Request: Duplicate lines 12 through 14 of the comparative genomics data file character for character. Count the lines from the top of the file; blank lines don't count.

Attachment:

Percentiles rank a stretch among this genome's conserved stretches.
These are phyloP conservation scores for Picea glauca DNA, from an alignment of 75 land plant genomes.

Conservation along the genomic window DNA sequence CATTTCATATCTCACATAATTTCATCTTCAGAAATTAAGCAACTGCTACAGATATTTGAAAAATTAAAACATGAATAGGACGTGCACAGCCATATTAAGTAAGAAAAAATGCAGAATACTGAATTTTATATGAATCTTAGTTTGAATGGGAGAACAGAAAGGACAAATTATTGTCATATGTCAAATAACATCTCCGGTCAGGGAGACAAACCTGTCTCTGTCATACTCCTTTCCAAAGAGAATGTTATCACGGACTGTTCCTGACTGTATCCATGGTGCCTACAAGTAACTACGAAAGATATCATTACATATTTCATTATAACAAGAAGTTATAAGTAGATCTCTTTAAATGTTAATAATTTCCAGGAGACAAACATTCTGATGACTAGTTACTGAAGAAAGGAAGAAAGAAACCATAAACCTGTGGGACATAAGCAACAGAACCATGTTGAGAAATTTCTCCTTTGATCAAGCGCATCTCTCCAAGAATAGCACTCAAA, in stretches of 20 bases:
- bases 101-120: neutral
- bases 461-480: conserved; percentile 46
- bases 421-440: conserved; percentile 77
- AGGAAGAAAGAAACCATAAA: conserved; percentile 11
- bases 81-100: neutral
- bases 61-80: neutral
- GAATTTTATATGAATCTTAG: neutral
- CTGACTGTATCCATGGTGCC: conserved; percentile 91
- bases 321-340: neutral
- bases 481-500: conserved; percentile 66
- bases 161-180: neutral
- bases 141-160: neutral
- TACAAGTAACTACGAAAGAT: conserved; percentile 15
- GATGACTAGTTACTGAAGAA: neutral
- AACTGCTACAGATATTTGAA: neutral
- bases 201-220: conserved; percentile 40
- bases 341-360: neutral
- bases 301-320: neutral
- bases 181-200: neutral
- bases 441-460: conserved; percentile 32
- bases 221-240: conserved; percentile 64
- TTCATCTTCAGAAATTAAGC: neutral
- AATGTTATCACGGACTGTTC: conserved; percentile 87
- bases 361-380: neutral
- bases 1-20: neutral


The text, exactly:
- bases 321-340: neutral
- bases 481-500: conserved; percentile 66
- bases 161-180: neutral